- Manager Dave Roberts has immense talent in his starting rotation, but getting enough innings out of this group to avoid overtaxing the bullpen during the regular season will be a real test. Yamamoto projects to lead the team with 171.1 innings. Glasnow and James Paxton are hardly ironmen, and Buehler will probably have some limitations as he returns from Tommy John surgery. Ohtani and Tony Gonsolin won’t pitch in 2024, and the Dodgers should probably hope for the best and expect the worst from Dustin May as he recovers from flexor tendon surgery. Finally, Bobby Miller could be a hero if he approaches 150 innings this regular season; ZiPS has him projected to log 137.1 frames in his second MLB campaign.
- The one area of the roster in which the Dodgers didn’t invest in an established star this offseason was the bullpen, ultimately watching the Houston Astros sign Josh Hader to what feels like a pretty fair five-year, $95 million deal.
- Since being claimed on waivers in August of 2021, Evan Phillips has been one of the most dominant relievers in baseball, posting a 1.74 ERA across 133 games. After saving 24 contests a year ago, Phillips projects to be the closer in 2024. However, ZiPS believes he’ll come back down to earth, posting a 3.52 ERA and 3.95 FIP in 57 games.
- Right shoulder surgery cost Blake Treinen the better part of the last two seasons, including all of 2023. He’s had stretches of his career where he’s been among the nastiest relievers the sport has to offer, and it would be a welcome development for the Dodgers if that pitcher re-emerges in 2024. ZiPS isn’t high on that possibility, though, projecting that the 35-year-old will post a 4.12 ERA and 4.31 FIP over 45 outings.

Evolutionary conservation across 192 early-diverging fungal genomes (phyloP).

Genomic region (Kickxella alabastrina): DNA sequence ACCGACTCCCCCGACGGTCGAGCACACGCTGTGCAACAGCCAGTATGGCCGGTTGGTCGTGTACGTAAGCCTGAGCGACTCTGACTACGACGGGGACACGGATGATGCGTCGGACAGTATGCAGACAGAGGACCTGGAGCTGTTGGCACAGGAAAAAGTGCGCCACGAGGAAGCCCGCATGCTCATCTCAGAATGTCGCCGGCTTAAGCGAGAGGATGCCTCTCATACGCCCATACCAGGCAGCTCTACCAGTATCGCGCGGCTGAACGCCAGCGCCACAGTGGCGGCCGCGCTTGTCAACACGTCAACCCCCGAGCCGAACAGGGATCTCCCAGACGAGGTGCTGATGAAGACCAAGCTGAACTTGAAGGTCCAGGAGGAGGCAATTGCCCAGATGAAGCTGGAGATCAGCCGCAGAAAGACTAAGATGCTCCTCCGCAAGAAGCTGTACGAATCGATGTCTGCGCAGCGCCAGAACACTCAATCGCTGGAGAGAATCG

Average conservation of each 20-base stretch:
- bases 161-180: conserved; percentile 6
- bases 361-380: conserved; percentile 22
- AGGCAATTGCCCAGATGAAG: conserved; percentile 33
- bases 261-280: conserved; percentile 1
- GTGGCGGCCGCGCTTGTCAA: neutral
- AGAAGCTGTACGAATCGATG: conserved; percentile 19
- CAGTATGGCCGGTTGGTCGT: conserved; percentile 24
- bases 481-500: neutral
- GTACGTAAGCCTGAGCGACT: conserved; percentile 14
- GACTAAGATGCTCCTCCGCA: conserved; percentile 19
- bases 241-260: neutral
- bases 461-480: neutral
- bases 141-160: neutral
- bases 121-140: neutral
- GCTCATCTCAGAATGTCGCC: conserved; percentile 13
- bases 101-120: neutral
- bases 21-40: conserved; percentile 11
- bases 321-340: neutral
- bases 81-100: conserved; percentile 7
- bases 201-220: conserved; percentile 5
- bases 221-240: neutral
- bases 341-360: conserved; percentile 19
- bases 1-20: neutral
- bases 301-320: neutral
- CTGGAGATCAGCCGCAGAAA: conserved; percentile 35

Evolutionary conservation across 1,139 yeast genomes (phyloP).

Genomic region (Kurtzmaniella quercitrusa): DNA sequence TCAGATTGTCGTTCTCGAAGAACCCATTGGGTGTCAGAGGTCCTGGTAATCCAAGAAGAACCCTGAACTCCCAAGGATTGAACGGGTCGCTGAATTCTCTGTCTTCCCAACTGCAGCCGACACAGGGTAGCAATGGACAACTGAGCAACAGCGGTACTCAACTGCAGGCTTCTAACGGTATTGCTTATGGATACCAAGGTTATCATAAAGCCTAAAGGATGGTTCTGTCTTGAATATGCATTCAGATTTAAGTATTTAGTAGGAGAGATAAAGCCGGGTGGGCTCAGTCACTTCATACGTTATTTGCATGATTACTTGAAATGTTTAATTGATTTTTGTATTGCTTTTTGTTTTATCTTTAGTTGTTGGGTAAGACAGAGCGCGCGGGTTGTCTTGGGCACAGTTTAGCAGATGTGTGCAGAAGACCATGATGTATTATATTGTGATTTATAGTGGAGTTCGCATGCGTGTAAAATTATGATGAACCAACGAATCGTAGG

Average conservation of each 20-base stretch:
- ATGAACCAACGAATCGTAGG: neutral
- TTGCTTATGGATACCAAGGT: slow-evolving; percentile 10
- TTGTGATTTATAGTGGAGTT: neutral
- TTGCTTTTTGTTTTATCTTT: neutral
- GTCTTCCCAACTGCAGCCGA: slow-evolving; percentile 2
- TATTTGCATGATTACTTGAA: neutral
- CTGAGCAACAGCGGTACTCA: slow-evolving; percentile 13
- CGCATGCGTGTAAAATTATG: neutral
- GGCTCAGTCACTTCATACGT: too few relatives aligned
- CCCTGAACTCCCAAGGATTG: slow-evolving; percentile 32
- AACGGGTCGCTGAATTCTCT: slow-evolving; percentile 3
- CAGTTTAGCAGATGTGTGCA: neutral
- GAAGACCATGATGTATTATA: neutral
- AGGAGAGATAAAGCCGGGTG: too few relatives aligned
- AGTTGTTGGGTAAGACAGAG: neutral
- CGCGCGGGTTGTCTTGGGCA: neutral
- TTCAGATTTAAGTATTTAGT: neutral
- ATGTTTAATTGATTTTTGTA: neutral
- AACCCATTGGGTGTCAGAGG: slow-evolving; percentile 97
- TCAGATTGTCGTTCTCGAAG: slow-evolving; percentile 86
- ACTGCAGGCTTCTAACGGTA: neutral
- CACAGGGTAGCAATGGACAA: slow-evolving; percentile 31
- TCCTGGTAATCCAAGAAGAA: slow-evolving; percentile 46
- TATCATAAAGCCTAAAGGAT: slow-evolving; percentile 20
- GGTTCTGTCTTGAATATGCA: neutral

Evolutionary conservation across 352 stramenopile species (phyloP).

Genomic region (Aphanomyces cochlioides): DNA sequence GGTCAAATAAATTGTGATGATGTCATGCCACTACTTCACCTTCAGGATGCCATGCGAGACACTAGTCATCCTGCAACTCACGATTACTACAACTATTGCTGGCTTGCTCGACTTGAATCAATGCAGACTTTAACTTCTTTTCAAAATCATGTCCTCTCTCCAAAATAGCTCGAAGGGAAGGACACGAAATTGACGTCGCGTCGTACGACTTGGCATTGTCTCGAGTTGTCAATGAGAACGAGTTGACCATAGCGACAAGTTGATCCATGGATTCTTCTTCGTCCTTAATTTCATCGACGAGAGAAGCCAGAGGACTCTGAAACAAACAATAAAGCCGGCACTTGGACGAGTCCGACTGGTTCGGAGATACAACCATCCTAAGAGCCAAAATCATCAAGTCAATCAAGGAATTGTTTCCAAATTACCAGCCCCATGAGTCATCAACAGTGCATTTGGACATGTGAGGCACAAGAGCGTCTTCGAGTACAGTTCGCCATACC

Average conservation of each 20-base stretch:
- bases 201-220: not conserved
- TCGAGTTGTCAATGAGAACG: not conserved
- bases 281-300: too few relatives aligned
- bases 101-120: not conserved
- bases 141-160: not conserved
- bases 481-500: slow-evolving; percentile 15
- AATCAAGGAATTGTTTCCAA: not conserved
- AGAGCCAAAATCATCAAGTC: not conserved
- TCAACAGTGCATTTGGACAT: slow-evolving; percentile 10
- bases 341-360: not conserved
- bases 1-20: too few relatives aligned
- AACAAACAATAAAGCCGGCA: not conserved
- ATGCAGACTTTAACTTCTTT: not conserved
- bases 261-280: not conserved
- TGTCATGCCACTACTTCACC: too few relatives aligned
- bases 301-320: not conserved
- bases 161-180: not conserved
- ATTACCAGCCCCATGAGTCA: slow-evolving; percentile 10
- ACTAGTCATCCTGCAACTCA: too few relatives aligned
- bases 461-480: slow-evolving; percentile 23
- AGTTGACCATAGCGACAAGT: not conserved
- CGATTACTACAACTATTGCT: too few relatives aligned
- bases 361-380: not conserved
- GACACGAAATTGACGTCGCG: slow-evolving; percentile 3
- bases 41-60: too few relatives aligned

- Other relievers the Dodgers are counting on that ZiPS doesn’t seem to be confident in include Brusdar Graterol (3.69 ERA and 4.12 FIP) and Joe Kelly (4.46 ERA and 4.33 FIP).
- Regardless of what sportsbook you look at, Ohtani, Betts and Freeman are among the top five favorites to win NL MVP. Since Ohtani won’t take the mound in 2024, this year is probably the best opportunity for either Betts or Freeman to win a second MVP. Frank Robinson is the only player in MLB history to win an MVP in both leagues. Betts won the 2018 AL MVP with the Boston Red Sox, and has twice finished as the runner-up (2020, 2023) for the Senior Circuit’s top honor. Could this be the year he finally joins Robinson?
- Future Hall of Famer Clayton Kershaw, of course, continues to loom over the Dodgers’ offseason. The three-time NL Cy Young Award winner is a free agent but hopes to pitch at some point this summer after undergoing surgery on his left shoulder in November. ZiPS projects him to post a 3.46 ERA and 3.85 FIP when he returns. Set to turn 36 in March, Kershaw would make sense as a midseason addition for the Dodgers, if they can edge out the defending World Series champion Texas Rangers, who also happen to be the hometown team of the 10-time All-Star.
- Shortstop remains a major concern in this lineup. As things currently stand, Gavin Lux, Miguel Rojas and Chris Taylor are the best internal options. Still, one has to wonder: Could Tim Anderson could be a possible free agent target if the Dodgers aren’t happy with what they have internally?
- Spending over $300 million on payroll won’t guarantee that the Dodgers end up on a parade float in late October, but it should come pretty close to assuring that they win the NL West and earn a first-round bye in the playoffs yet again.